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Italy's Upper House green-lights constitutional reform

English.news.cn   2014-08-09 00:49:49

ROME, Aug. 8 (Xinhua) -- The Italian senate approved a constitutional reform draft bill on Friday, taking a crucial step towards a major political overhaul of the country.

Senators approved with 183 votes in favor and 4 abstentions the draft reform, which would provide a demotion of their own role as lawmakers among other major changes.

The law would also impact the way to elect the president of the Republic and the balance of power between the central government and regional assemblies.

The text has now to go before the Lower House, after the Parliament's summer break.

The constitutional draft is regarded as a crucial element of Prime Minister Matteo Renzi's reform agenda. Yet, its approval did not come painlessly, and opposition Five Star Movement (M5S), Northern League, and left-wing SEL party refused to take part in the vote. The same did some senators belonging to centre-left ruling Democratic Party (PD) of Renzi.

All of them contested the reform, partly or wholly, because they say it would undermine the parliament and weaken its power to keep the government under control.

The reform draft aims at simplifying legislative procedures, cutting Italy's political machine and reducing political instability.

Under the current system, the two Houses are elected with different systems, which often made it difficult for one party to win a steady majority in both.

The utmost change would therefore involve the Upper House's role, putting an end to the system of "perfect bicameralism". The Senate would be stripped off its current equal legislative status with the Lower House and demoted into a non-elected assembly, which would lose its power to hold votes on no-confidence in the government, on budget and other major laws.

The seats will be reduced to 100 from the current 315, and future senators will be appointed by regional assemblies within their own members. As such, they would work in the Upper House at no extra cost.

The reform would strengthen the central power to the detriment of regional authorities. Italian regions would keep their competence to rule over their territory and infrastructures, school and health systems, education and training, but the central government would acquire exclusive control in fields that are now subjected also to regional authorities, such as energy, finance, major transport routes, and tax system.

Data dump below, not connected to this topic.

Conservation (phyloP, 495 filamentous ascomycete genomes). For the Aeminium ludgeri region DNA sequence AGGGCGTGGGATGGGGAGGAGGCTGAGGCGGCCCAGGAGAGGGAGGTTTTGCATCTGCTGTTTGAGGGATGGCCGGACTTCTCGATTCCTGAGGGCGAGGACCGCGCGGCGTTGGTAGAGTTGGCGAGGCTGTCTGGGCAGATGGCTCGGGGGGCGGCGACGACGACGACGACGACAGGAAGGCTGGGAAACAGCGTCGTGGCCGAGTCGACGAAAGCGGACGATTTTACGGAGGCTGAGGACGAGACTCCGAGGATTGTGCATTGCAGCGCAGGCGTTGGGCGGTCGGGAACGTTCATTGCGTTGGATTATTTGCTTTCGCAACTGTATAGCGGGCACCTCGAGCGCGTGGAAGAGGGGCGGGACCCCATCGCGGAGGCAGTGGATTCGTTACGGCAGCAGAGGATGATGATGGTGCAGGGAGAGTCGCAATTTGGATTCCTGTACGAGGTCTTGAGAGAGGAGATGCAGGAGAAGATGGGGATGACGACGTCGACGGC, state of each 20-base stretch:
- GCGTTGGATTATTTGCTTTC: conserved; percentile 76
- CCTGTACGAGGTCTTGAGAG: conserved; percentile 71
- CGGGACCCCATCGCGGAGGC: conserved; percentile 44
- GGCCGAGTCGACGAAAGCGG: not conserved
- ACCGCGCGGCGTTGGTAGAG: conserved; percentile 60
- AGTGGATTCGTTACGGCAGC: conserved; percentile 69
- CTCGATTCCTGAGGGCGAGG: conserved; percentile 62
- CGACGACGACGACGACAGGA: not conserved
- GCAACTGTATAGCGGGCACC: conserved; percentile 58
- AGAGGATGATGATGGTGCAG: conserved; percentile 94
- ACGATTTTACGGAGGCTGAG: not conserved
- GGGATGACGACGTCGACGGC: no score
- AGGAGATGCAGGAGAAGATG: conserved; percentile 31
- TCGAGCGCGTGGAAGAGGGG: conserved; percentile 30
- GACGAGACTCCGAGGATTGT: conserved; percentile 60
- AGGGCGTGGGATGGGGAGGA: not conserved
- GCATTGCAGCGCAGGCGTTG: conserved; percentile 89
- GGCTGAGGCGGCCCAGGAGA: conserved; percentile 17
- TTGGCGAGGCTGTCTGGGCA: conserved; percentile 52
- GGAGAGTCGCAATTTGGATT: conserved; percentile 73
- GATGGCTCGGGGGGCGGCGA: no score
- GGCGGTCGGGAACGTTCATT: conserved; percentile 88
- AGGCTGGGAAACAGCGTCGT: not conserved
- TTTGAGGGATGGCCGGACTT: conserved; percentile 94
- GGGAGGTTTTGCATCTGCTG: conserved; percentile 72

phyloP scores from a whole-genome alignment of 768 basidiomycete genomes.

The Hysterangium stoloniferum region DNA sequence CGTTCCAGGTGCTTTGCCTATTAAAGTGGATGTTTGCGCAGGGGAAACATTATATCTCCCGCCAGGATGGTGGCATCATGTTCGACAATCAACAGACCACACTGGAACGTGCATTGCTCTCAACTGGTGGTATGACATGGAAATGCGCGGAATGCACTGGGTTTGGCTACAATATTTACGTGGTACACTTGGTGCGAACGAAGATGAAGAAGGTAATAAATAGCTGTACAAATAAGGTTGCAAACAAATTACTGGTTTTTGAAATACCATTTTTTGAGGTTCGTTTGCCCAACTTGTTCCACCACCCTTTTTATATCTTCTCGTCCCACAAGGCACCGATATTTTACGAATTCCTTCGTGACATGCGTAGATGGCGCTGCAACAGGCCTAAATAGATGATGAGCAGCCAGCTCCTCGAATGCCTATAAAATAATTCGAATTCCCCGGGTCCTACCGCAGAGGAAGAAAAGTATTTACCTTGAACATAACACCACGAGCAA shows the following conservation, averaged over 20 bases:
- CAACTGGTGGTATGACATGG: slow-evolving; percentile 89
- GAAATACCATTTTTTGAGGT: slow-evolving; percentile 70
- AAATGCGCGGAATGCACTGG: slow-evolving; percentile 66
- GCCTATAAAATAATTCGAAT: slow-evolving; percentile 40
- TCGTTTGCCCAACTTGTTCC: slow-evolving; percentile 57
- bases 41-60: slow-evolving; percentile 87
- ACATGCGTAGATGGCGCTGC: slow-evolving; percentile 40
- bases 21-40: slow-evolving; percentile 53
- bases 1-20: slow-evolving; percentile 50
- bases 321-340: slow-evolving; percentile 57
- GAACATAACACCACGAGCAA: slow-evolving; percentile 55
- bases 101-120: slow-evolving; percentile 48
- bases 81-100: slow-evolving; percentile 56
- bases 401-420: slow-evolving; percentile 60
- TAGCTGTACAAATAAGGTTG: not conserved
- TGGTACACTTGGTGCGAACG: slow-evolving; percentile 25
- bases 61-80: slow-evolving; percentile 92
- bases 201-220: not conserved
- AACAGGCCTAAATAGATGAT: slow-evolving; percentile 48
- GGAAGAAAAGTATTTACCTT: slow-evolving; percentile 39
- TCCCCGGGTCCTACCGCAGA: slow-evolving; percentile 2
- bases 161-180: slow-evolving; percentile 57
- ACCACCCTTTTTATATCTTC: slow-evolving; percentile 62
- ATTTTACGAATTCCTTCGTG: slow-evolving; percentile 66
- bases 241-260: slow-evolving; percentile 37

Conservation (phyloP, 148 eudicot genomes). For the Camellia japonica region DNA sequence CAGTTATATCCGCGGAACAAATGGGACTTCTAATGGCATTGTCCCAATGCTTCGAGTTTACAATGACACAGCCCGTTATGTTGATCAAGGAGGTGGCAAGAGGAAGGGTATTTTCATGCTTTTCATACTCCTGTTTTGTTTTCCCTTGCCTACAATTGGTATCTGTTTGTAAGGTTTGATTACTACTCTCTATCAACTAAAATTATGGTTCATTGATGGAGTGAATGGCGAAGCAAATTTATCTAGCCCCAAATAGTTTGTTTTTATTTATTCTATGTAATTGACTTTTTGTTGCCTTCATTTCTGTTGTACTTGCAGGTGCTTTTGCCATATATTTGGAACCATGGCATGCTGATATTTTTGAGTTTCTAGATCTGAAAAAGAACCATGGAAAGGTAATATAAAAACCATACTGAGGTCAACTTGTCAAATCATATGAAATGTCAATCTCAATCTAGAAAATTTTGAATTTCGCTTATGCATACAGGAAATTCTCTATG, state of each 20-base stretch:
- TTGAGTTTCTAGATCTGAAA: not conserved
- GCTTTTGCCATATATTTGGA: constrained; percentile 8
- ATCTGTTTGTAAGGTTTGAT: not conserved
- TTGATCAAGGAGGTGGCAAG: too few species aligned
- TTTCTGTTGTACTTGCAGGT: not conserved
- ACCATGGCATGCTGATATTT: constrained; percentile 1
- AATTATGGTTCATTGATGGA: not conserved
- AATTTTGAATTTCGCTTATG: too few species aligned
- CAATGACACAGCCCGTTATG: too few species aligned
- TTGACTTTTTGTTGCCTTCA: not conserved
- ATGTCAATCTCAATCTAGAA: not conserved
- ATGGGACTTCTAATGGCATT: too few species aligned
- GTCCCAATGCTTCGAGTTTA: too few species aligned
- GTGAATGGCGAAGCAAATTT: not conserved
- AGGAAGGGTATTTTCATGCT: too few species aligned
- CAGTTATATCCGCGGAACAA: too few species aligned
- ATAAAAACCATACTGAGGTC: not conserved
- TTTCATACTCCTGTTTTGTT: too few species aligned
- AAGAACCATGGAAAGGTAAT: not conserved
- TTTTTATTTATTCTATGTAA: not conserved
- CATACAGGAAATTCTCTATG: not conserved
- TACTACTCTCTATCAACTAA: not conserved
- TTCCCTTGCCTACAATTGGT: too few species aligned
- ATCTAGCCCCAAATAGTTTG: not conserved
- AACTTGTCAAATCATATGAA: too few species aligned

The CNEL, an economic consultative body that is comprised of 64 representatives of workers, entrepreneurs and experts, would be abolished.

The reform would also change rules to elect Italy's president of the Republic. Qualified majorities of two-thirds and three-fifths will be required up to any of the first eight rounds of voting, whereas now it is up to the third round. From the ninth round on, a simple majority would suffice.

For the first time, the constitution would be amended to allow legislative referendum that gives citizens the right to propose new legislation. Rules regarding popular referendum, in order to repel an existing law, would also be changed.

The senate had begun discussing the reform draft on July 14 and a long and tense debate preceded Friday's final vote, with opposition groups initially submitting almost 8,000 amendments in order to delay the approval.

The filibuster put the cabinet under much pressure in July, and finally drove president of the Senate Pietro Grasso to cut short the debate and force through the first reading of the draft law by August 8, before the summer break.

As such, this first approval would come as a relief for the cabinet, as Renzi and several members of the cabinet had repeatedly declared a priority to have a first reading completed in the Senate before the parliament's recess.

"It was a crucial and challenging step, and we are all satisfied with the result. It is a first indication of our ability to meet our commitment to citizens asking for change," Minister for Reforms Maria Elena Boschi declared after the vote.

The Lower House will start discussing the text in September. As required for all laws aimed at amending Italy's constitution, the draft bill needs to be approved by each House twice and in identical form, after a pause of no less than three months.

Editor: yan
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